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October 27, 2017 5:41 pm

Invasive Species Month Underway

Monday, May 8, 2017 @ 5:58 AM

Orange  flowers of Hawkweed on left,   and Giant Hog weed on right,  two  problem  invasive  species – images courtesy Invasive Species Council of BC

Prince George, B.C.- Now that the weather is  improving,  things are greening up and  invasive plants are  taking hold.   This is Invasive  Species month  in B.C, and  there is a  concerted effort underway  to  stop the spread of flora and fauna that are  invasive.

Invasive species  can  damage  bio diversity and pose a survival threat to  wildlife  and  cattle  as their natural feed  is  choked out by  invasive plants .  That goes  for aquatic life as well, as  non native  species ( such as Koi)  can deplete their food source.

This year,   there is emphasis on  people’s recreational activities says Gail Wallin  of the Invasive Species Council in B.C. “That’s a huge spread for invasive species” says Wallin  who says boaters and  other recreation activities  can  unwittingly spread  invasive species.  The  message is “Play Clean Go” says Wallin “We’re looking for people,  before they take their  ATV’s their trucks etcetera,  off the roads into other areas to make sure their  equipment is clean ’cause  we transport, whether you’re hiking up a trail and you’ve got seeds  on your boots from another area,  you will be transporting invasives.”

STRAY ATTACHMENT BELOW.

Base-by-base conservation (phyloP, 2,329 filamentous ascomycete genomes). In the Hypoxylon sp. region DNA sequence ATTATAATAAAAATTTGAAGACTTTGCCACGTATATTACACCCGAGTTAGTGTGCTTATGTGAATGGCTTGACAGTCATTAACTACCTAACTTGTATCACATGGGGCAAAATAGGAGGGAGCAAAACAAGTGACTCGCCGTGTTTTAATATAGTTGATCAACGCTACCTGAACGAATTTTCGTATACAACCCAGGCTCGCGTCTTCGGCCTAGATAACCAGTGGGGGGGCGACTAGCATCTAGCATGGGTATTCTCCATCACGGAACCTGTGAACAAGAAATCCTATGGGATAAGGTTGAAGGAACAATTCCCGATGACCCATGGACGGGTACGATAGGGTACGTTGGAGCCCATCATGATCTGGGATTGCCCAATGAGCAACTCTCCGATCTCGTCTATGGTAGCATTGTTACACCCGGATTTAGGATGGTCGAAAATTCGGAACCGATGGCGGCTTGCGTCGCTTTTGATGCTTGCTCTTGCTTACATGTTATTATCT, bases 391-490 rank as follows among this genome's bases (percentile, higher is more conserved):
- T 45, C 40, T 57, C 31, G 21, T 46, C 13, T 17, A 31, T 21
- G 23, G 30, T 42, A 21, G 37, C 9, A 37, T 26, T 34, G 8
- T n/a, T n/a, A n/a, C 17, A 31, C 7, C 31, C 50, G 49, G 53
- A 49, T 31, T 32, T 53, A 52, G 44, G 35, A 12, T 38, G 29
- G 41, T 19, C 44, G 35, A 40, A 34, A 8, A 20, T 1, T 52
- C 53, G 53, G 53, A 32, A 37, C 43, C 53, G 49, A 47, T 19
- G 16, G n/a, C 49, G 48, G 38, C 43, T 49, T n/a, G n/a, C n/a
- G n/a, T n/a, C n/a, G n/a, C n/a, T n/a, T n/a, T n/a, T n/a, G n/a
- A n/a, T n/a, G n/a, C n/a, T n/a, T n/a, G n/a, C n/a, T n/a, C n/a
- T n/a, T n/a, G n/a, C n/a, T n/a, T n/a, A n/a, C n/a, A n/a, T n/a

Wallin says it’s not unlike flu season “You don’t know what flus are coming in, but if you wash your hands you don’t spread germs, it’s the same logic.”

The northern region of the province has fewer invasive species than  areas south of Kamloops  says Wallin,  but  with people experiencing  the outdoors  throughout the province,  and with warmer winters,   there is a potential for  the spread of  invasive species  and for those  species to take hold in the region.

As a reminder,  Wallin says  plants  suspected  of being invasive, should never be  tossed into  the compost  “If you don’t know your flowers and  you put those in the compost,  you’re  going to have that through your garden next year.”

Last year,  the Council  launched a new  app   to allow  people  to both  identify and report  invasive  species.  The app  is having  a positive  impact says Wallin “More people are reporting,  and that’s good.  It helps people look and report.  It  helps  but it’s not  the same as everybody taking action on their own, because that’s the best thing.”





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